Syllabus - 8 40:201:02/563:220:02 H EBREW BIBLE/OLD TESTAMENT MW 5:00-6:20 p.m LSH-B117 Dr Steve A Wiggins Office hours MW 4:30-5:00 p.m Office 116

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840:201:02/563:220:02 HEBREW BIBLE /OLD TESTAMENT MW 5:00-6:20 p.m. LSH-B117 Dr. Steve A. Wiggins Office hours MW 4:30-5:00 p.m. Office: 116 Loree Office Bldg., Douglass Campus email: [email protected] This course is an introduction to the history and literature of the Hebrew Bible (sometimes known as the “Old Testament”). It will include a survey of the historical, cultural and religious traditions of ancient Israel, a study of the archaeological, historical and literary methods of research and a survey of the role of ancient Israel in ancient West Asia as indicated in the Hebrew Bible and related documents. Brief overviews of each book will be presented as well. This class has a supporting Sakai page (http://sakai.rutgers.edu) and much important information will be made available there. Students will be responsible for material that is posted on Sakai, so it is essential to make sure that access to the site is secured early in the semester. COURSE GOALS The Hebrew Bible, a product of an Eastern Culture, has become a standard component of all Western cultures. Given its prominence, understanding the document itself and how it has been used by various formative groups in Western culture is a priority. This course intends to provide the student with the critical methods for understanding the historical, cultural and religious traditions of ancient Israel and pertinent material from other countries of ancient West Asia so they may: 1. Understand the traditions and history of ancient Israel from the Ancestral Period to the Post-Exilic period 2. Form a synthesis of the literary, historical and archaeological data to demonstrate the layers of meaning within the text 3. Identify and understand the important religious beliefs of the ancient Israelites in shaping their culture and historiography 4. Respond intelligently to the question of how western culture has been influenced by ancient Israel and the Hebrew Bible. STUDENT OBJECTIVES As an instructor, believe it or not, I have goals for you! You have elected to sign up for a course based on material that I have spent my whole life studying. I teach this material because I believe in its importance for the individual and society. Specifically, my hopes for you as students are that you might 1. Develop an understanding of the history of ancient Israel and foster the ability to distinguish between historical and metaphorical writing. You should learn to determine acceptable use of and recognize misuse of the Hebrew Bible. 2. Understand the use, as far as the English text will allow, of various critical methods for analyzing the text, interpretation of archaeological data and extra-biblical sources. You should be able to identify several ways in which Western cultures have understood the Hebrew Bible.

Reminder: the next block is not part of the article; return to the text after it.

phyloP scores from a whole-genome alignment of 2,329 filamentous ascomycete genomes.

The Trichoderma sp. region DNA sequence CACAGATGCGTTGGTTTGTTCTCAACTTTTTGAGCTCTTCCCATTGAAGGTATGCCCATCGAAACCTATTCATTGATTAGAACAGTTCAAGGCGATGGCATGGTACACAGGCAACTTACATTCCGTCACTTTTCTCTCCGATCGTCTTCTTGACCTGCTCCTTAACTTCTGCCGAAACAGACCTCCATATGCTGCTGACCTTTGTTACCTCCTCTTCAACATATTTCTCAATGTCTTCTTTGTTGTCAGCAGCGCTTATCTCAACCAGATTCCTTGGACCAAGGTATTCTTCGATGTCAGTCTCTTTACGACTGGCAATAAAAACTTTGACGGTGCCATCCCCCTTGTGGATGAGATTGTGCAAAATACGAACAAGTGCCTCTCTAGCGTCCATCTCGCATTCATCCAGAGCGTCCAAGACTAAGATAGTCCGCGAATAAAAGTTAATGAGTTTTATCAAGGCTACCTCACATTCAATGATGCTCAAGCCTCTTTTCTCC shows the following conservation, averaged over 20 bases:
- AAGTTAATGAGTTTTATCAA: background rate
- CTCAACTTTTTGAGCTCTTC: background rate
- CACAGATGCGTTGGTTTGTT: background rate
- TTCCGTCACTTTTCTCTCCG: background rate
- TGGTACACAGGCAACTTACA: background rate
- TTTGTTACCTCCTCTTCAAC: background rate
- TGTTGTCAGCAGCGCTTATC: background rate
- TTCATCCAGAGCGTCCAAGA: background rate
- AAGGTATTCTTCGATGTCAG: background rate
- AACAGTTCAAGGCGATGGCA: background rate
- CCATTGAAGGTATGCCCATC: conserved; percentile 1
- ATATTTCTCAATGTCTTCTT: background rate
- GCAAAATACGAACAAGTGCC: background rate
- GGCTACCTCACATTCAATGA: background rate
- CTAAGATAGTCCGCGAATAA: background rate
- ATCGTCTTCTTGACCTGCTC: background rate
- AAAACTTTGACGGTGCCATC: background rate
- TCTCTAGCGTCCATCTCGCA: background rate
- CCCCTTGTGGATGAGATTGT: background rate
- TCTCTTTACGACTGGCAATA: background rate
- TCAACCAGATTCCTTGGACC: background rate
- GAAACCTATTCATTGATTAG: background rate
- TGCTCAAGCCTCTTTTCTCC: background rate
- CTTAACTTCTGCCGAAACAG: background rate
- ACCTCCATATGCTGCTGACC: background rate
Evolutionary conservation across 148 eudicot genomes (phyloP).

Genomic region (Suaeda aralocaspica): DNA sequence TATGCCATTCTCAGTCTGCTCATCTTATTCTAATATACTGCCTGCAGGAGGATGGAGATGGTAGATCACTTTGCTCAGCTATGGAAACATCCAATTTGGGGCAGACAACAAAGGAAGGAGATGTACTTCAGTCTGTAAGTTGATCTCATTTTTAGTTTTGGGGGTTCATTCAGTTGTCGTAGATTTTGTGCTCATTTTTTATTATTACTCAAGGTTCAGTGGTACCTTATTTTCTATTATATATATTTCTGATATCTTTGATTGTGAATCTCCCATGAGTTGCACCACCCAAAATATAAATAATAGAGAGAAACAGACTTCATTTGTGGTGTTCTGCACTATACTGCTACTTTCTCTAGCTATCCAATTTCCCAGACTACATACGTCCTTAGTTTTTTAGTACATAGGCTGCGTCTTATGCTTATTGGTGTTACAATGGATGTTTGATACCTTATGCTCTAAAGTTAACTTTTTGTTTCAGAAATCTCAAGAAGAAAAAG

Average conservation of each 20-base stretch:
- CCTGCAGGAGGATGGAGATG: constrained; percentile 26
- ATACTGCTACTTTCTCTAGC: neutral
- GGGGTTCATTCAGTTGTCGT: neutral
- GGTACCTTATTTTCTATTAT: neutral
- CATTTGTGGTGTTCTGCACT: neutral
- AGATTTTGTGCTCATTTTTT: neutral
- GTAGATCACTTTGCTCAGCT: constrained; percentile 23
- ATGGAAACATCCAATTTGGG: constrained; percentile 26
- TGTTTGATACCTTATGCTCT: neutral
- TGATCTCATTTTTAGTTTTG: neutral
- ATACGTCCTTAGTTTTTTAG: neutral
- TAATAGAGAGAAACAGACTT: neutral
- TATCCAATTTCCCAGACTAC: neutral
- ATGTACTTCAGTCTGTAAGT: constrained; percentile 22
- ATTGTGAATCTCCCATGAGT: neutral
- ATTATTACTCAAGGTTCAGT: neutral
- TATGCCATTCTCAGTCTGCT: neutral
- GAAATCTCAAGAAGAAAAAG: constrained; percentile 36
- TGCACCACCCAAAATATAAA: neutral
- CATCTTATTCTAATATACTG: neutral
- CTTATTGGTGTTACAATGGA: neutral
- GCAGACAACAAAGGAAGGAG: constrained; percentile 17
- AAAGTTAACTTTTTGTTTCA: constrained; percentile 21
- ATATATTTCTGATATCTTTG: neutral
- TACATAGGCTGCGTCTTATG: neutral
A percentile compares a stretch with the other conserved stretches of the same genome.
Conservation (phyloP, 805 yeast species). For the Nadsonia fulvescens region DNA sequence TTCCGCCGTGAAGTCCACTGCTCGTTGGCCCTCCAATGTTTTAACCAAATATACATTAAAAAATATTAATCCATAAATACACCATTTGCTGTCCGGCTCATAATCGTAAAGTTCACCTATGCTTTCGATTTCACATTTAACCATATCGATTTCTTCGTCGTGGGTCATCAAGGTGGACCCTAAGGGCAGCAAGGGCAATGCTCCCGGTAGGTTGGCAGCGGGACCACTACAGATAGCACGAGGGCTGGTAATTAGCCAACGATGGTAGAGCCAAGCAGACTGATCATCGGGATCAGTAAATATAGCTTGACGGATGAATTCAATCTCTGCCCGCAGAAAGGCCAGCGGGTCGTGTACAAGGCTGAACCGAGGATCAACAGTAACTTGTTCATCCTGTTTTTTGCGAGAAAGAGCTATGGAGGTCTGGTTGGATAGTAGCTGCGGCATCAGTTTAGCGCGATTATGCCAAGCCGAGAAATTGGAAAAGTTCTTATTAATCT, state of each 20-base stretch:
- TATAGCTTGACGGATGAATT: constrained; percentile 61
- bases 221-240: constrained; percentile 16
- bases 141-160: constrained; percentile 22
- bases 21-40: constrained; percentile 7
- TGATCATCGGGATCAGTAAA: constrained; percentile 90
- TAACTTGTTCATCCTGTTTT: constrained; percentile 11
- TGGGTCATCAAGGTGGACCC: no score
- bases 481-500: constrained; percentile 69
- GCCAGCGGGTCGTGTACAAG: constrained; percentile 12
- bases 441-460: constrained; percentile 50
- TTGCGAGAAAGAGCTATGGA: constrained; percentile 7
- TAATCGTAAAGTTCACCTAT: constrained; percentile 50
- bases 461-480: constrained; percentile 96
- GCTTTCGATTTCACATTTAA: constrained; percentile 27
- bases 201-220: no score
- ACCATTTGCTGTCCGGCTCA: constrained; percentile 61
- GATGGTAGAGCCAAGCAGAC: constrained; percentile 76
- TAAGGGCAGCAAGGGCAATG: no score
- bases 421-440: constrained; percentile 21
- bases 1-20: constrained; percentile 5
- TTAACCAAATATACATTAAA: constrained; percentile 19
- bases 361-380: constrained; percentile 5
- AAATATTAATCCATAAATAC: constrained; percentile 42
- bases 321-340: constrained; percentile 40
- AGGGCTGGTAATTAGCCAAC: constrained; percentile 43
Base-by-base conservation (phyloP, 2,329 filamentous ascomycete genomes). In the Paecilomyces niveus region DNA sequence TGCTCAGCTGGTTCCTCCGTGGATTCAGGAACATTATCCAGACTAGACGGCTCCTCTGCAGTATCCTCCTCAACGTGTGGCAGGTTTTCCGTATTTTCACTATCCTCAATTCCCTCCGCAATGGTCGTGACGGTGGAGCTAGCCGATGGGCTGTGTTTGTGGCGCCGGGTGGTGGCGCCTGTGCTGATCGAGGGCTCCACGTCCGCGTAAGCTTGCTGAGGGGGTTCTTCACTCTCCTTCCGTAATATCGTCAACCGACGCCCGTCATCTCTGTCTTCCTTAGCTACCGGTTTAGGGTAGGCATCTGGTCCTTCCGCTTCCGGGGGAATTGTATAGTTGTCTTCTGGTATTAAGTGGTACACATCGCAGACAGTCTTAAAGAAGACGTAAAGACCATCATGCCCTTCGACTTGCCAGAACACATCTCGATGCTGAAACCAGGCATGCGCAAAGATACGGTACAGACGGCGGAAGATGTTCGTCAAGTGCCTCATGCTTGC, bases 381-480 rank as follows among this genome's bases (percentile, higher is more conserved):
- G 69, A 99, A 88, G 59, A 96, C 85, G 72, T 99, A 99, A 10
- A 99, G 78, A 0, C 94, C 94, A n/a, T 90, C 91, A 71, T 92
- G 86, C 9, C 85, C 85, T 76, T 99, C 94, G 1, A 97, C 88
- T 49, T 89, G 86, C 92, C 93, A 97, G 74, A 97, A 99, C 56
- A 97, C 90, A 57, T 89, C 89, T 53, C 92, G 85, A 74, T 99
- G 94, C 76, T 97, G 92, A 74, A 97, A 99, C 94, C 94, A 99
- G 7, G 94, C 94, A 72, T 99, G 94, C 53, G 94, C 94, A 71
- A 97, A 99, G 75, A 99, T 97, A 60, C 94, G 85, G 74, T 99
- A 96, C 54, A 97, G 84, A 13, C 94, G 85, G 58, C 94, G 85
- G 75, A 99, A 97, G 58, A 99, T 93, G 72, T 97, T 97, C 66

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3. Understand the various Israelite religious beliefs and practices within the different historical periods, and the idea of popular religion as opposed to formal religion. You should learn how to distinguish an historical text from a rhetorical text.
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This note was uploaded on 03/23/2011 for the course JEWISH STU 100 taught by Professor Wiggins during the Spring '11 term at Rutgers.

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Syllabus - 8 40:201:02/563:220:02 H EBREW BIBLE/OLD TESTAMENT MW 5:00-6:20 p.m LSH-B117 Dr Steve A Wiggins Office hours MW 4:30-5:00 p.m Office 116

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